Also among the gems uncovered by Fox News in the newly declassified files were:

* A February 1969 memo by Nixon speechwriter Pat Buchanan, now a widely known pundit, stating that somewhere around 1967, he gave Richard Nixon, then a lawyer in private practice, a personal loan of $3,000. In return, Buchanan wrote, Nixon gave him an option to buy 3,000 shares in a property off the coast of Florida (which Buchanan apparently did not exercise).

* A November 1969 memo to Haldeman from Donald Rumsfeld, then director of the Office of Economic Opportunity, advising against a recommendation from Nixon aide John Ehrlichman that the White House undertake an investigation of a "troublesome" community advocacy agency in Kentucky, on the grounds that doing so "is a giant step toward getting the White House into the investigation business. It could easily get out of hand," Rumsfeld warned, adding: "It spells trouble."

* A January 1970 memo to President Nixon from his personal aide, Alexander Butterfield (later famous as the Senate Watergate committee witness who, under televised questioning by Fred Thompson, disclosed the existence of the secret White House taping system), detailing Butterfield's efforts, undertaken at Nixon's behest, to determine how many EOB offices were displaying photographs of John F. Kennedy and other past presidents. Butterfield snuck through EOB offices on New Year's Day to obtain the desired information, and had every single photograph of a past president taken down and replaced, as necessary, with Nixon's official photograph. Butterfield told Nixon he was actively working to fulfill the president's order to "ensure across-the-board loyalty of all White House Support Staff personnel even if we find it necessary to abolish current office arrangements and start over from scratch."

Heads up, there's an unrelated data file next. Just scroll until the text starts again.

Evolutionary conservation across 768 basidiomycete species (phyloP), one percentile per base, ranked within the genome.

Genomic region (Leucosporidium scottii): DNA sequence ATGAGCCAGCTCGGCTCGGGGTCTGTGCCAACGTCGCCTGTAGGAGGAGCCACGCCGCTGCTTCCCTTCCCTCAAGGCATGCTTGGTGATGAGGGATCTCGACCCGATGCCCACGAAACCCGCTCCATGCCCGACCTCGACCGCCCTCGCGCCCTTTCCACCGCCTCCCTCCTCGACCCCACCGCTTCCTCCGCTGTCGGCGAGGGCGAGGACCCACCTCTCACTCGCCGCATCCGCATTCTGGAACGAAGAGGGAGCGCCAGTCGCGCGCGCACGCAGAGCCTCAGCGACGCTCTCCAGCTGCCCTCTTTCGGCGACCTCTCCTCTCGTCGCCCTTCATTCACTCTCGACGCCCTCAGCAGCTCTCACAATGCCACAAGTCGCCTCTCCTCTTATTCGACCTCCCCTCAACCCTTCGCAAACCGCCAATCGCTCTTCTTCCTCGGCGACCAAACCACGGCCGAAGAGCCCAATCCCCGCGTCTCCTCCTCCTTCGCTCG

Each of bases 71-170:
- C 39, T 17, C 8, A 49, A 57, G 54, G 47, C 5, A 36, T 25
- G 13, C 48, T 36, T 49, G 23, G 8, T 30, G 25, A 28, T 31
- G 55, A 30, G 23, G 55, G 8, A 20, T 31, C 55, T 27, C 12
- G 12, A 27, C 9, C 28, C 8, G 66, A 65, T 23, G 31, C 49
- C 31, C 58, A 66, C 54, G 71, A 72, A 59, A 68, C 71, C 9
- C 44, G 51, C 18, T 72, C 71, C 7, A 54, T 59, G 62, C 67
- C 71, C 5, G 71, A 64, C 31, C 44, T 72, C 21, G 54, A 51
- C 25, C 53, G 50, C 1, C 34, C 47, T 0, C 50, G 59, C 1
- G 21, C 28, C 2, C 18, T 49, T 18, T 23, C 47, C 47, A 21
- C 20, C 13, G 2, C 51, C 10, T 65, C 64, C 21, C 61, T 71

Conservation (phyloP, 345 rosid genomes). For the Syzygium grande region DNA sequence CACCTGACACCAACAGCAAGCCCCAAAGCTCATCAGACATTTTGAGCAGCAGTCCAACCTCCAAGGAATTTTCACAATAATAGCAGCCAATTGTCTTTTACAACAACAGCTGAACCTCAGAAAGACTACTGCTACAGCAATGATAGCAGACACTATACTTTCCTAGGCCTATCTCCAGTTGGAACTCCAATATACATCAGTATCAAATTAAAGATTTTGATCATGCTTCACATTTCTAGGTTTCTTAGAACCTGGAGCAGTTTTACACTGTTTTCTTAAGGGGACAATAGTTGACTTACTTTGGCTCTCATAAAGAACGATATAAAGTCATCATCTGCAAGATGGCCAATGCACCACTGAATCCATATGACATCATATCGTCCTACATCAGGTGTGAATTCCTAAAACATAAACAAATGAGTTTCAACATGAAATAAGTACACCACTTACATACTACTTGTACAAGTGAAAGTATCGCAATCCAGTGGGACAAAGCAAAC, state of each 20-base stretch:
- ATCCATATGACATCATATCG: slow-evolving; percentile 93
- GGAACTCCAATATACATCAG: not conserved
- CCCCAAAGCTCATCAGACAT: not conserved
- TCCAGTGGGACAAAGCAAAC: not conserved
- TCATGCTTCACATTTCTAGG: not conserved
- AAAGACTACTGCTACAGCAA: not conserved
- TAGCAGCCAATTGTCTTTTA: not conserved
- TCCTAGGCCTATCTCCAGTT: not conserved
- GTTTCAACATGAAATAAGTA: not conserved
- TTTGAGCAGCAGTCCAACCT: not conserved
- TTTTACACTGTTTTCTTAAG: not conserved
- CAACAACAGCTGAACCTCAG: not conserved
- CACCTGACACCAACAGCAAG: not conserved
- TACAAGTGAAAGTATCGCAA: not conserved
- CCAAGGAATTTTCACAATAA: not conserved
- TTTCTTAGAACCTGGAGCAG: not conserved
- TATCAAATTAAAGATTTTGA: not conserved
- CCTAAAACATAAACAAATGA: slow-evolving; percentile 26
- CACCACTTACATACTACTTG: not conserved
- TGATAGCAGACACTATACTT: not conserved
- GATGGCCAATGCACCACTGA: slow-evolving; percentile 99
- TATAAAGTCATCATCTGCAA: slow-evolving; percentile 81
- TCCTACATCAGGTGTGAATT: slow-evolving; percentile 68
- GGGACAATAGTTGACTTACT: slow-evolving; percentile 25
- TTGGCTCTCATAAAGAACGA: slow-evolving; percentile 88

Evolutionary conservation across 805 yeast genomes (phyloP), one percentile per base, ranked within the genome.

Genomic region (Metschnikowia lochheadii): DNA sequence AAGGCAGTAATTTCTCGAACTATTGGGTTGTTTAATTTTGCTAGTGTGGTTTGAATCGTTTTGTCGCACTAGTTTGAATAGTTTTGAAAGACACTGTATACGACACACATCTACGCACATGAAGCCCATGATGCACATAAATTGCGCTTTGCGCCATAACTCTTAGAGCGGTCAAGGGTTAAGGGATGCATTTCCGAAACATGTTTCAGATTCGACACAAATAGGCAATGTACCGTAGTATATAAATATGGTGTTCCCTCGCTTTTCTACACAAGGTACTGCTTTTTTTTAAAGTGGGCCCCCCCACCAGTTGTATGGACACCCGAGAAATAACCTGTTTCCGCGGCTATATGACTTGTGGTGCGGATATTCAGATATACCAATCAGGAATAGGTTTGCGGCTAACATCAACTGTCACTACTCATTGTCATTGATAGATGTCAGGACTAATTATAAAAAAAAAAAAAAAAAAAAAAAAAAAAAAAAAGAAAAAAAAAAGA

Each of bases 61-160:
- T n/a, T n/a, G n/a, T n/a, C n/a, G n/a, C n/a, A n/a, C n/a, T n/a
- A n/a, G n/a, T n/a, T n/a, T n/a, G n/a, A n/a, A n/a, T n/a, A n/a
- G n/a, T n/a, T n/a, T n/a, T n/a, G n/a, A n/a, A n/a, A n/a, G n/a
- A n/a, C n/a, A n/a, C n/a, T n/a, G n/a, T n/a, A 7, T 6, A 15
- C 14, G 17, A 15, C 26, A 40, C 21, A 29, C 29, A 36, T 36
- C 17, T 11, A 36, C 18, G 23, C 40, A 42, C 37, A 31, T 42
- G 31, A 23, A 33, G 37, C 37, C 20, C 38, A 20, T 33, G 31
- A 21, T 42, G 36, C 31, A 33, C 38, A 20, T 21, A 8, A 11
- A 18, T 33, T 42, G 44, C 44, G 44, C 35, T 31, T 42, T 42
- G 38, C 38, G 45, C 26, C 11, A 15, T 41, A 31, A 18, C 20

* A December 1971 memo from Dean to Nixon informing the president that his commutation of the prison sentence of former Teamsters boss Jimmy Hoffa -- set to take effect seventy-two hours later, on Christmas Day -- was structured in such a way as to prevent Hoffa from reclaiming his leadership of the Teamsters. Historians have long investigated the question of who inserted this clause into Hoffa's commutation, which enraged the former union boss and set up the struggle for control of the Teamsters that ultimately climaxed in Hoffa's 1975 disappearance and presumed murder.

* A December 1971 memo from Colson to Dean, sent four days after Nixon's commutation of Hoffa's prison sentence took effect, asking: "Can't we do something somehow to keep Hoffa quiet? He is becoming a national figure overnight. No good can come of this."

* And a November 1972 memo from then-Deputy White House Counsel Fred Fielding to his boss, Dean, detailing how Charles Alan Wright -- a world-renowned constitutional law professor who two years later would argue on President Nixon's behalf before the U.S. Supreme Court in the Watergate tapes case -- had been forced off the faculty of the University of Minnesota in 1955 because he and "a married woman" had held "nude parties" at Wright's house. Wright died in 2000.

James Rosen is a Fox News Washington correspondent and author of The Strong Man: John Mitchell and the Secrets of Watergate (Doubleday).